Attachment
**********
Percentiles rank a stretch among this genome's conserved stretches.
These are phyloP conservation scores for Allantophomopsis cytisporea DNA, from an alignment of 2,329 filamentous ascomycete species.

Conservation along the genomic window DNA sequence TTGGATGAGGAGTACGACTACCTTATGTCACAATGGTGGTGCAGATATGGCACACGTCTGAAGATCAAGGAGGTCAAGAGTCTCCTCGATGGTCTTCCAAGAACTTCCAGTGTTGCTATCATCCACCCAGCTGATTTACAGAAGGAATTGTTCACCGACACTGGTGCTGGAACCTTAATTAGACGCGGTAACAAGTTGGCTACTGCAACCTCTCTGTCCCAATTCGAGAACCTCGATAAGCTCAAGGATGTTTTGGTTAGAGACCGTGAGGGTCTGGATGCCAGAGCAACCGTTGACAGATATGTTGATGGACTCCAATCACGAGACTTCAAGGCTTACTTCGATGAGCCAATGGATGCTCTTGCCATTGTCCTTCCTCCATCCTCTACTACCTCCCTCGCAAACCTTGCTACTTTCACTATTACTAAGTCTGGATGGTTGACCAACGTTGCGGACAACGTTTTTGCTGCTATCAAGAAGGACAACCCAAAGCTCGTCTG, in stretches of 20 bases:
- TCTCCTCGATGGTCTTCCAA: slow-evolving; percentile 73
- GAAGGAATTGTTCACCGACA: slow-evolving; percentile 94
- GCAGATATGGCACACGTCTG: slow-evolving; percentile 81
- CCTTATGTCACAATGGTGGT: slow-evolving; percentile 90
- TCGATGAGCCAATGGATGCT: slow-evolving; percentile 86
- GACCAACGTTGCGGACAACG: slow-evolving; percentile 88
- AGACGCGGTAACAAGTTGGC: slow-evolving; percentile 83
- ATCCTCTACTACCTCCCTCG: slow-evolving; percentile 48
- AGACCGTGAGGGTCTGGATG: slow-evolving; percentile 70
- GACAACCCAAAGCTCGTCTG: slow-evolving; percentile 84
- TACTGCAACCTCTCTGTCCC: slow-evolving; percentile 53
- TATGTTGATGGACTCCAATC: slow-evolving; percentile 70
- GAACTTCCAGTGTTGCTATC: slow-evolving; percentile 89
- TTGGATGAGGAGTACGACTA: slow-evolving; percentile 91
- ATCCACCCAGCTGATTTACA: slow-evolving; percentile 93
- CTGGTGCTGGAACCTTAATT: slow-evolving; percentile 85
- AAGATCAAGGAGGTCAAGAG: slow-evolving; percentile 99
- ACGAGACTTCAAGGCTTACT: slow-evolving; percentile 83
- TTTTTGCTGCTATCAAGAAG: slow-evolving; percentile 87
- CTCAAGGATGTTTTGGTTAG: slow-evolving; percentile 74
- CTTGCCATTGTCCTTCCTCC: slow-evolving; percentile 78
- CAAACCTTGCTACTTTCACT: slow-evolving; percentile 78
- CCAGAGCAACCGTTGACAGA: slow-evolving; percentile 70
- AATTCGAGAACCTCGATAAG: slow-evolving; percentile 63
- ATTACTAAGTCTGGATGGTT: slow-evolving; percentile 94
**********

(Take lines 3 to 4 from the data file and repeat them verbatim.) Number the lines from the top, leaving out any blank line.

Conservation along the genomic window DNA sequence TTGGATGAGGAGTACGACTACCTTATGTCACAATGGTGGTGCAGATATGGCACACGTCTGAAGATCAAGGAGGTCAAGAGTCTCCTCGATGGTCTTCCAAGAACTTCCAGTGTTGCTATCATCCACCCAGCTGATTTACAGAAGGAATTGTTCACCGACACTGGTGCTGGAACCTTAATTAGACGCGGTAACAAGTTGGCTACTGCAACCTCTCTGTCCCAATTCGAGAACCTCGATAAGCTCAAGGATGTTTTGGTTAGAGACCGTGAGGGTCTGGATGCCAGAGCAACCGTTGACAGATATGTTGATGGACTCCAATCACGAGACTTCAAGGCTTACTTCGATGAGCCAATGGATGCTCTTGCCATTGTCCTTCCTCCATCCTCTACTACCTCCCTCGCAAACCTTGCTACTTTCACTATTACTAAGTCTGGATGGTTGACCAACGTTGCGGACAACGTTTTTGCTGCTATCAAGAAGGACAACCCAAAGCTCGTCTG, in stretches of 20 bases:
- TCTCCTCGATGGTCTTCCAA: slow-evolving; percentile 73